The Government of Canada conducted a science-based evaluation, called a screening assessment, of the EDTA and its Salts Group to address the potential for harm to Canadians and to the environment.
Under the Canadian Environmental Protection Act, 1999 (CEPA 1999), the risk posed by a substance is determined by considering both its hazardous properties (its potential to cause adverse human health or ecological effects) and the amount of exposure there is to people and the environment. A substance may have hazardous properties; however, the risk to human health or to the environment may be low depending upon the level of exposure.
The risk posed by substances in the EDTA and its Salts Group is low at current levels of exposure; therefore, it is concluded that these substances are not harmful to human health or to the environment.
About these substances
This screening assessment focuses on 4 substances referred to collectively as the EDTA and its Salts Group. The substances addressed in this screening assessment are EDTA, tetrasodium EDTA, ferric monosodium EDTA, and ferric ammonium EDTA.
The Government gathers information on substances, including details on their commercial status in Canada, to support risk assessment and risk management of substances under the CMP.
These substances do not occur naturally in the environment.
In Canada, some of these substances may be used as chelating agents (compounds that bind metal ions) or preservatives in cleaning products, cosmetics, prescription and non-prescription drugs, and natural health products.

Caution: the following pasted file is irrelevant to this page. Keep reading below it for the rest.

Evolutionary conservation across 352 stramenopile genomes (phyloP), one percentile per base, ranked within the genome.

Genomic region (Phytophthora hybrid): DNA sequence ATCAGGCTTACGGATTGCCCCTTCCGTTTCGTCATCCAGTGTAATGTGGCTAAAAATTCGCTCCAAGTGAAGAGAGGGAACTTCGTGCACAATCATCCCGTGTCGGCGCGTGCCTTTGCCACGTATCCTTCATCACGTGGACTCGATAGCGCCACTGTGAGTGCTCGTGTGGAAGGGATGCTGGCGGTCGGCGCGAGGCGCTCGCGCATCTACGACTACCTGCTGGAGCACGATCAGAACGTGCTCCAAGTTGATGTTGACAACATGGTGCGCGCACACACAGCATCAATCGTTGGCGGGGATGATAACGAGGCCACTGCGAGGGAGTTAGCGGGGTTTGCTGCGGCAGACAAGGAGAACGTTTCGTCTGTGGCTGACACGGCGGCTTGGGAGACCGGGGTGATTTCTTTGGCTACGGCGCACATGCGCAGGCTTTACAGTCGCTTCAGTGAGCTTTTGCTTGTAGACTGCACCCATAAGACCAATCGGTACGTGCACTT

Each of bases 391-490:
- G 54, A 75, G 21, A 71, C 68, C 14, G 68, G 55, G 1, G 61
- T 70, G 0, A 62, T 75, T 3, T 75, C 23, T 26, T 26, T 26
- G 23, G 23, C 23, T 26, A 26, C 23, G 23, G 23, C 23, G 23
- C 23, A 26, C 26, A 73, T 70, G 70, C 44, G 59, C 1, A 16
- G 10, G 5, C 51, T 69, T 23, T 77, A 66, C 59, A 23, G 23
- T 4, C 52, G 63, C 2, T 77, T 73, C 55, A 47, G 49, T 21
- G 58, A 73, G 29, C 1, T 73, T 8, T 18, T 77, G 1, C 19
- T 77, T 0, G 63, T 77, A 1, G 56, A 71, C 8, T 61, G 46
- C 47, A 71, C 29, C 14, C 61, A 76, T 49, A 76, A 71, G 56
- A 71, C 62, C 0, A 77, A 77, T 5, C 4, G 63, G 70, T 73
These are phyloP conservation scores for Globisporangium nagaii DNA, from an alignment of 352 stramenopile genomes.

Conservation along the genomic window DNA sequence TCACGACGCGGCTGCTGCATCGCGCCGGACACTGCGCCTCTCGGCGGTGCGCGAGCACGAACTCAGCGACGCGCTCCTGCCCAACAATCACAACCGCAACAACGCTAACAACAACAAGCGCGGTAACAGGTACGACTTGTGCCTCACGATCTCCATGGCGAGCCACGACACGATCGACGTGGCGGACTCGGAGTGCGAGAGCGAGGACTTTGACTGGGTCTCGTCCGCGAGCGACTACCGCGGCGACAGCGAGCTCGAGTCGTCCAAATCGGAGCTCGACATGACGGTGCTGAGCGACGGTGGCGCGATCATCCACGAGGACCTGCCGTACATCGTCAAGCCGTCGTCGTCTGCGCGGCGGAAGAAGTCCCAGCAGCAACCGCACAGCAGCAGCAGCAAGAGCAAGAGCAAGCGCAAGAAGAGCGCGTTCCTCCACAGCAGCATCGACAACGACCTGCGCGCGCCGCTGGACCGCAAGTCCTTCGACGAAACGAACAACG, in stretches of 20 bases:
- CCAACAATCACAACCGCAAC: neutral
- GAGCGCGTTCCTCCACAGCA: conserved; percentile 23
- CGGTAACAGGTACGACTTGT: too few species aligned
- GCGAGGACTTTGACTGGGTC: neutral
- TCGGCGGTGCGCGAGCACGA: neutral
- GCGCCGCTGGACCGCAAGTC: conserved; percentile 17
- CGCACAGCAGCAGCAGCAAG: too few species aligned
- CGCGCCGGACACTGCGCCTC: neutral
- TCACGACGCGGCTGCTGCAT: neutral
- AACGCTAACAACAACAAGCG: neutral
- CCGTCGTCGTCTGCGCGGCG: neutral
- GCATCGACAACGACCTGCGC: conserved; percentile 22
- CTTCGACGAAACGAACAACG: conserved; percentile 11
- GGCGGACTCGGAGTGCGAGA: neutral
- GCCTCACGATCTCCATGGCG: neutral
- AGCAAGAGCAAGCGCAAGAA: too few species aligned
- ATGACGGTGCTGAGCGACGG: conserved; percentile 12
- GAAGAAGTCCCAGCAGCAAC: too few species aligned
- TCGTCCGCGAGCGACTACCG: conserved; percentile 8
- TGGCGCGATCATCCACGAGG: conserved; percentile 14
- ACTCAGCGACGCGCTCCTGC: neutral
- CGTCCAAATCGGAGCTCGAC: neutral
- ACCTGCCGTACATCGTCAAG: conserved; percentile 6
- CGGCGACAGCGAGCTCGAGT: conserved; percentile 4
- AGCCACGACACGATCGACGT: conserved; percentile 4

They may also be used in the manufacture of products for printing inks, paints and coatings, ion exchange agents, automotive care, water treatment, food packaging, and pest control.
Some of these substances may be present in certain food packaging materials in Canada; however, exposure from food packaging is considered to be negligible.
Exposure of Canadians and the environment
Canadians may be exposed to these substances through the use of products available to consumers, such as household cleaners, hair products, and sunscreens.
EDTA, tetrasodium EDTA and ferric monosodium EDTA were identified as having low ecological exposure potential. Ferric ammonium EDTA, however, was identified as having moderate ecological exposure potential based on moderate reported quantities of the substance in Canada.
These assessments undergo extensive review (including peer-review) and endorsement by international governmental authorities. Health Canada and Environment and Climate Change Canada are active participants in these processes, and consider these assessments reliable.
EDTA and tetrasodium EDTA have also been assessed by ECB and European Union Risk Assessment Reports (EU RARs) are available.
Ferric monosodium EDTA has also been assessed by the EFSA and was used to inform this screening assessment.
Based upon the information presented in this screening assessment, the risk to human health from these 4 substances is considered to be low.
The Ecological Risk Classification of Organic Substances Approach characterized these 4 substances as posing a low risk of harm to the environment.
As a result of this assessment, the Government concluded that EDTA, tetrasodium EDTA, ferric monosodium EDTA, and ferric ammonium EDTA are not harmful to human health at current levels of exposure.
The Government also concluded that these 4 substances are not entering the environment at levels that are harmful to the environment.
Important to know
These substances may be found in certain products available to consumers. Canadians should follow any safety warnings and directions on product labels and dispose of products responsibly.
Canadians who may be exposed to these substances in the workplace can consult with their employer and an occupational health and safety (OHS) representative about safe handling practices, applicable laws, and requirements under OHS legislation and the Workplace Hazardous Materials Information System (WHMIS).